Fantasy football has commodified players, overly-empowered fans
Fantasy football is new religion. It empowers and excites. It puts average fans in control.
Draft a team and everything changes. You begin to strut like NFL owners and fret like real general managers. You judge players on what they do for you. You become a mercenary of the new world, where your team means more than the local team.
Draft night in a crowded bar. Eddie House is yapping, Ron Wolfley is twitching and John Gambadoro can’t get his computer to work. Jay Feely is sitting to my left, a former kicker who has seen the power of fantasy football.
He once tallied 25 points in a game against the Broncos. He produced five field goals, three extra points and became the fourth kicker to rush for a touchdown in the past 40 years. He outscored 16 other NFL teams on that particular Sunday, a performance that impacted fantasy players from coast to coast.
“People loved me or they hated me,” Feely said.
Fantasy football is also the devil. It distracts, distorts and tears at the fabric of fandom. It’s the bane of those who actually play the game, reducing courageous men into raw numbers. Cardinals star David Johnson can’t go out in public without hearing about his importance and value.
Not to the Cardinals, but to someone’s fantasy football team.
In the past, NFL stars were only criticized for poor statistics if their team lost. That’s no longer the case. Let down your fantasy owner, and vitriol flows like hot lava, burning the ears of professional athletes. They feel commodified. Some become resentful. Most are incredulous at how pervasive the sideshow has become and how it marginalizes their pain, their sacrifice and the fortitude required to step on a football field every Sunday.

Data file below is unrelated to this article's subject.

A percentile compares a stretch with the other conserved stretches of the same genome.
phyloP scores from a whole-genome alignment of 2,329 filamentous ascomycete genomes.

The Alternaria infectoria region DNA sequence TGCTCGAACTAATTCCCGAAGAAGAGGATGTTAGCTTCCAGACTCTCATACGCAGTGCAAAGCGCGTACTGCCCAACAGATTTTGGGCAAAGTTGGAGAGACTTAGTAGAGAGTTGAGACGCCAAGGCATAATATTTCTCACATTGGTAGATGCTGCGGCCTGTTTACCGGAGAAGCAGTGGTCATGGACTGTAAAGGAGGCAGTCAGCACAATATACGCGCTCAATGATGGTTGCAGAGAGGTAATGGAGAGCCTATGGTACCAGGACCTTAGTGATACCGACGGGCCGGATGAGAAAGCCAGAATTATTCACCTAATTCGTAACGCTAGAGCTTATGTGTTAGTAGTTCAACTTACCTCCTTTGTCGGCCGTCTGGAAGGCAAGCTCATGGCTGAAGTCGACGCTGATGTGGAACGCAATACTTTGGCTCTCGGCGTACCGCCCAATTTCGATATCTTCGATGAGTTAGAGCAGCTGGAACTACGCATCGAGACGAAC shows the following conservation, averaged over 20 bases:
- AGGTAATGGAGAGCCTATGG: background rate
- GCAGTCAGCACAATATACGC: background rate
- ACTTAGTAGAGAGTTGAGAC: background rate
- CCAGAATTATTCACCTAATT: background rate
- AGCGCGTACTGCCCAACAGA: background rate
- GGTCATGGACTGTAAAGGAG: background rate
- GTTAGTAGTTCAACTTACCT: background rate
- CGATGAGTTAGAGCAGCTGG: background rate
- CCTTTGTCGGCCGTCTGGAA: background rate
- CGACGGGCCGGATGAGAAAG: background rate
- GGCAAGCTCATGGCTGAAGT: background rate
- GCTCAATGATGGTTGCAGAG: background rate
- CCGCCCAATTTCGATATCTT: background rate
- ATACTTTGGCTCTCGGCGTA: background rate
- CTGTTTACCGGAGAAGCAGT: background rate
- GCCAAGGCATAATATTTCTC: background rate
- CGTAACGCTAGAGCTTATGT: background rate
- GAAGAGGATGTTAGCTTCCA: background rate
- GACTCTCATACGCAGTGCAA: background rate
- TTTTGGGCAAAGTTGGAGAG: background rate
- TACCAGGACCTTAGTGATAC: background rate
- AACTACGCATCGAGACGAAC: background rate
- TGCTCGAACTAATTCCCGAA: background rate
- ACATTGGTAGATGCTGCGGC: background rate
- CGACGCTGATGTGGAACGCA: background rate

The clashing realities only widen the gap between those in uniform and those in attendance, two sides that can barely relate to each other anymore. But there are exceptions.
Max Starks, former NFL offensive lineman, is sitting across the table. He once had a teammate in Pittsburgh propositioned by a female fan, who offered certain favors in return for elite production.
Over the years, fantasy football has become a billion-dollar business. It has increased awareness and expanded the league’s fan base. You learn about players you’ve always ignored. You learn to take no NFL game for granted.
Fantasy football has accomplished something even more improbable. In most leagues, scoring systems are rigged so quarterbacks aren’t that important, often ignored on draft night until the best running backs are all gone and a few rounds are in the books.
The NFL would be better with less reliance on quarterbacks, the most important position in sports, where the elite tilt the playing field for a handful of lucky franchises.
Suddenly, House erupts in anger. He accidentally chose Doug Baldwin instead of Golden Tate, a mistake that will probably work in his favor. The same thing happened earlier in the night, when radio producer Jarrett Carlen was ordering food while on the clock, clicking on Julio Jones instead of Saquon Barkley under duress.
I hate the team long before the draft ends. I compensate with stupid picks to feel more camaraderie and connection with the group I’ve assembled. Josh Rosen. Chase Edmonds. Jake Butt. How could you not?
I’ve learned that a fourth of a team’s points will come from your top three players. My team is going nowhere fast, and I know it. And it’s probably better this way.
A few years ago, I was in contention for a championship. My opponent featured Johnson, one of my favorite players in the NFL. And from the press box in Philadelphia, I watched in horror as he broke tackles, running over Eagles on his way to the end zone.
I silently screamed for someone to tackle him. That’s when I knew this could be a problem, this world where we’ve all become newly-crowned champions of our own self-interests.
Reach Bickley at firstname.lastname@example.org. Listen to Bickley & Marotta weekdays from 10 a.m. – 2 p.m. on 98.7 FM Arizona’s Sports Station.